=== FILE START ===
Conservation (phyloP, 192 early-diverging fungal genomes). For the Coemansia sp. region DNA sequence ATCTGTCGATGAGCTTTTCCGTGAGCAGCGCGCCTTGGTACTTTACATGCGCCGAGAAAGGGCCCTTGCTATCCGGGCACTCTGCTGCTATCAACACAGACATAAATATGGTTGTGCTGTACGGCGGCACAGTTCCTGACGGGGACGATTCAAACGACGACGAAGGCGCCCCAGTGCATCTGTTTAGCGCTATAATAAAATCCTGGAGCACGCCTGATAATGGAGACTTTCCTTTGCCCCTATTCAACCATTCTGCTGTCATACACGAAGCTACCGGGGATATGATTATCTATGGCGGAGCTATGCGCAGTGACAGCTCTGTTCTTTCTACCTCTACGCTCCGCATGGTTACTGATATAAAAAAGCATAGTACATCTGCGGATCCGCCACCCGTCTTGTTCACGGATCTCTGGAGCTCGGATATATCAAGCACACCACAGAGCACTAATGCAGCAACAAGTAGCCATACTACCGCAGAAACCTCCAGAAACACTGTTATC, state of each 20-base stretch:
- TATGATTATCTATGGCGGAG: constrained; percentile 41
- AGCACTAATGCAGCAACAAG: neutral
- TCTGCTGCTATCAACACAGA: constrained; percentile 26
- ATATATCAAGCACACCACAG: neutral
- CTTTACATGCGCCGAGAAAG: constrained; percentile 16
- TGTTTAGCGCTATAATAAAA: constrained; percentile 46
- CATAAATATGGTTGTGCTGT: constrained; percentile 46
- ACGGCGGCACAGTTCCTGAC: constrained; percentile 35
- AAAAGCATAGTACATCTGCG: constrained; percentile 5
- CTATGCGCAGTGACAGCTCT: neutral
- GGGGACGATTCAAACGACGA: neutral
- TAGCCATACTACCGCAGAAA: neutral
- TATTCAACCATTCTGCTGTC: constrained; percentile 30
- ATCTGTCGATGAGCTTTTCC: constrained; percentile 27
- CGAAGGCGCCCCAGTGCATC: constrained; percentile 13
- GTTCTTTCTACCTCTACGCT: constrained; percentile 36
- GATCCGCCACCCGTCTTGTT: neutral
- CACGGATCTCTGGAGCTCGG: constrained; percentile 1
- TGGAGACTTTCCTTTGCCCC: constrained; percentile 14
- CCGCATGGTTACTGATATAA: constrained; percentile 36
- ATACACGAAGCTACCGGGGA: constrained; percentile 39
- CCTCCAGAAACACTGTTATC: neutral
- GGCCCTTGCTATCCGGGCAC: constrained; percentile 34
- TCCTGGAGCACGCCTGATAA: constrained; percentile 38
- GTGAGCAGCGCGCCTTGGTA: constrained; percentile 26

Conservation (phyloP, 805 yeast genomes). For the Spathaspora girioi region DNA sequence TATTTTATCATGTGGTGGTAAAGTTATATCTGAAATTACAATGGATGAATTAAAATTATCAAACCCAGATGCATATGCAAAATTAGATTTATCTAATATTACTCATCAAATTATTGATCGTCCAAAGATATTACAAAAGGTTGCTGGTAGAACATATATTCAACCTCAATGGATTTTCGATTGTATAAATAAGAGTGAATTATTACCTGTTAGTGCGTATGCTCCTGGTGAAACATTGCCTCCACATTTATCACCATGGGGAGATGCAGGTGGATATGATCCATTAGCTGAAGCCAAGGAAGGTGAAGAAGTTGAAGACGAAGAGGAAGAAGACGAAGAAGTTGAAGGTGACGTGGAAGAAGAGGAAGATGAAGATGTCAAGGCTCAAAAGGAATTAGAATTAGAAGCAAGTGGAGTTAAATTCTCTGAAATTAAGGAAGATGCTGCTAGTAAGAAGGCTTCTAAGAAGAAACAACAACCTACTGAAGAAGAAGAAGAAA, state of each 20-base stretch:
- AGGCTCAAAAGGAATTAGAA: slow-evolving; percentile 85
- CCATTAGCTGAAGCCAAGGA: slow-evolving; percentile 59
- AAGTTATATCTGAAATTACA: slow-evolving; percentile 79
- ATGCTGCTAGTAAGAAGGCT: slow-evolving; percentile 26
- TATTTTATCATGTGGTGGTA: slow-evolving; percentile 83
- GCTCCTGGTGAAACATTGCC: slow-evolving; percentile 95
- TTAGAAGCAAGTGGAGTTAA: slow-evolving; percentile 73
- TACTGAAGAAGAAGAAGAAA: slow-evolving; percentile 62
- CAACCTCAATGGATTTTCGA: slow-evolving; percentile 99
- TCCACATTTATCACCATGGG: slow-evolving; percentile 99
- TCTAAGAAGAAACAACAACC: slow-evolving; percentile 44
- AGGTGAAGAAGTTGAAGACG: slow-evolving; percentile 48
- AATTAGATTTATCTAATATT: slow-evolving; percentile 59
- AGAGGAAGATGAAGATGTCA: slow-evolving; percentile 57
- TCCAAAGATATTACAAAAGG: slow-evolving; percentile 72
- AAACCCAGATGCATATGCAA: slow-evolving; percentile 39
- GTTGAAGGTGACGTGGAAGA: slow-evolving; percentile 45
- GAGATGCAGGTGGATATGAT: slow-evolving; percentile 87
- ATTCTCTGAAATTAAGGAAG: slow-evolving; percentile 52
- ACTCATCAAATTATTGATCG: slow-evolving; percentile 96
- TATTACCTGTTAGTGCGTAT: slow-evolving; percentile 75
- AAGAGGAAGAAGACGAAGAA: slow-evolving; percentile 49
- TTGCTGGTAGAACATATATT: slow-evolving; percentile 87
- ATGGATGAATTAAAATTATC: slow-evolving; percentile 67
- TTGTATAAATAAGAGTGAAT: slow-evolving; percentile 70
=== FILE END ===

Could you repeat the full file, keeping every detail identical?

Conservation (phyloP, 192 early-diverging fungal genomes). For the Coemansia sp. region DNA sequence ATCTGTCGATGAGCTTTTCCGTGAGCAGCGCGCCTTGGTACTTTACATGCGCCGAGAAAGGGCCCTTGCTATCCGGGCACTCTGCTGCTATCAACACAGACATAAATATGGTTGTGCTGTACGGCGGCACAGTTCCTGACGGGGACGATTCAAACGACGACGAAGGCGCCCCAGTGCATCTGTTTAGCGCTATAATAAAATCCTGGAGCACGCCTGATAATGGAGACTTTCCTTTGCCCCTATTCAACCATTCTGCTGTCATACACGAAGCTACCGGGGATATGATTATCTATGGCGGAGCTATGCGCAGTGACAGCTCTGTTCTTTCTACCTCTACGCTCCGCATGGTTACTGATATAAAAAAGCATAGTACATCTGCGGATCCGCCACCCGTCTTGTTCACGGATCTCTGGAGCTCGGATATATCAAGCACACCACAGAGCACTAATGCAGCAACAAGTAGCCATACTACCGCAGAAACCTCCAGAAACACTGTTATC, state of each 20-base stretch:
- TATGATTATCTATGGCGGAG: constrained; percentile 41
- AGCACTAATGCAGCAACAAG: neutral
- TCTGCTGCTATCAACACAGA: constrained; percentile 26
- ATATATCAAGCACACCACAG: neutral
- CTTTACATGCGCCGAGAAAG: constrained; percentile 16
- TGTTTAGCGCTATAATAAAA: constrained; percentile 46
- CATAAATATGGTTGTGCTGT: constrained; percentile 46
- ACGGCGGCACAGTTCCTGAC: constrained; percentile 35
- AAAAGCATAGTACATCTGCG: constrained; percentile 5
- CTATGCGCAGTGACAGCTCT: neutral
- GGGGACGATTCAAACGACGA: neutral
- TAGCCATACTACCGCAGAAA: neutral
- TATTCAACCATTCTGCTGTC: constrained; percentile 30
- ATCTGTCGATGAGCTTTTCC: constrained; percentile 27
- CGAAGGCGCCCCAGTGCATC: constrained; percentile 13
- GTTCTTTCTACCTCTACGCT: constrained; percentile 36
- GATCCGCCACCCGTCTTGTT: neutral
- CACGGATCTCTGGAGCTCGG: constrained; percentile 1
- TGGAGACTTTCCTTTGCCCC: constrained; percentile 14
- CCGCATGGTTACTGATATAA: constrained; percentile 36
- ATACACGAAGCTACCGGGGA: constrained; percentile 39
- CCTCCAGAAACACTGTTATC: neutral
- GGCCCTTGCTATCCGGGCAC: constrained; percentile 34
- TCCTGGAGCACGCCTGATAA: constrained; percentile 38
- GTGAGCAGCGCGCCTTGGTA: constrained; percentile 26

Conservation (phyloP, 805 yeast genomes). For the Spathaspora girioi region DNA sequence TATTTTATCATGTGGTGGTAAAGTTATATCTGAAATTACAATGGATGAATTAAAATTATCAAACCCAGATGCATATGCAAAATTAGATTTATCTAATATTACTCATCAAATTATTGATCGTCCAAAGATATTACAAAAGGTTGCTGGTAGAACATATATTCAACCTCAATGGATTTTCGATTGTATAAATAAGAGTGAATTATTACCTGTTAGTGCGTATGCTCCTGGTGAAACATTGCCTCCACATTTATCACCATGGGGAGATGCAGGTGGATATGATCCATTAGCTGAAGCCAAGGAAGGTGAAGAAGTTGAAGACGAAGAGGAAGAAGACGAAGAAGTTGAAGGTGACGTGGAAGAAGAGGAAGATGAAGATGTCAAGGCTCAAAAGGAATTAGAATTAGAAGCAAGTGGAGTTAAATTCTCTGAAATTAAGGAAGATGCTGCTAGTAAGAAGGCTTCTAAGAAGAAACAACAACCTACTGAAGAAGAAGAAGAAA, state of each 20-base stretch:
- AGGCTCAAAAGGAATTAGAA: slow-evolving; percentile 85
- CCATTAGCTGAAGCCAAGGA: slow-evolving; percentile 59
- AAGTTATATCTGAAATTACA: slow-evolving; percentile 79
- ATGCTGCTAGTAAGAAGGCT: slow-evolving; percentile 26
- TATTTTATCATGTGGTGGTA: slow-evolving; percentile 83
- GCTCCTGGTGAAACATTGCC: slow-evolving; percentile 95
- TTAGAAGCAAGTGGAGTTAA: slow-evolving; percentile 73
- TACTGAAGAAGAAGAAGAAA: slow-evolving; percentile 62
- CAACCTCAATGGATTTTCGA: slow-evolving; percentile 99
- TCCACATTTATCACCATGGG: slow-evolving; percentile 99
- TCTAAGAAGAAACAACAACC: slow-evolving; percentile 44
- AGGTGAAGAAGTTGAAGACG: slow-evolving; percentile 48
- AATTAGATTTATCTAATATT: slow-evolving; percentile 59
- AGAGGAAGATGAAGATGTCA: slow-evolving; percentile 57
- TCCAAAGATATTACAAAAGG: slow-evolving; percentile 72
- AAACCCAGATGCATATGCAA: slow-evolving; percentile 39
- GTTGAAGGTGACGTGGAAGA: slow-evolving; percentile 45
- GAGATGCAGGTGGATATGAT: slow-evolving; percentile 87
- ATTCTCTGAAATTAAGGAAG: slow-evolving; percentile 52
- ACTCATCAAATTATTGATCG: slow-evolving; percentile 96
- TATTACCTGTTAGTGCGTAT: slow-evolving; percentile 75
- AAGAGGAAGAAGACGAAGAA: slow-evolving; percentile 49
- TTGCTGGTAGAACATATATT: slow-evolving; percentile 87
- ATGGATGAATTAAAATTATC: slow-evolving; percentile 67
- TTGTATAAATAAGAGTGAAT: slow-evolving; percentile 70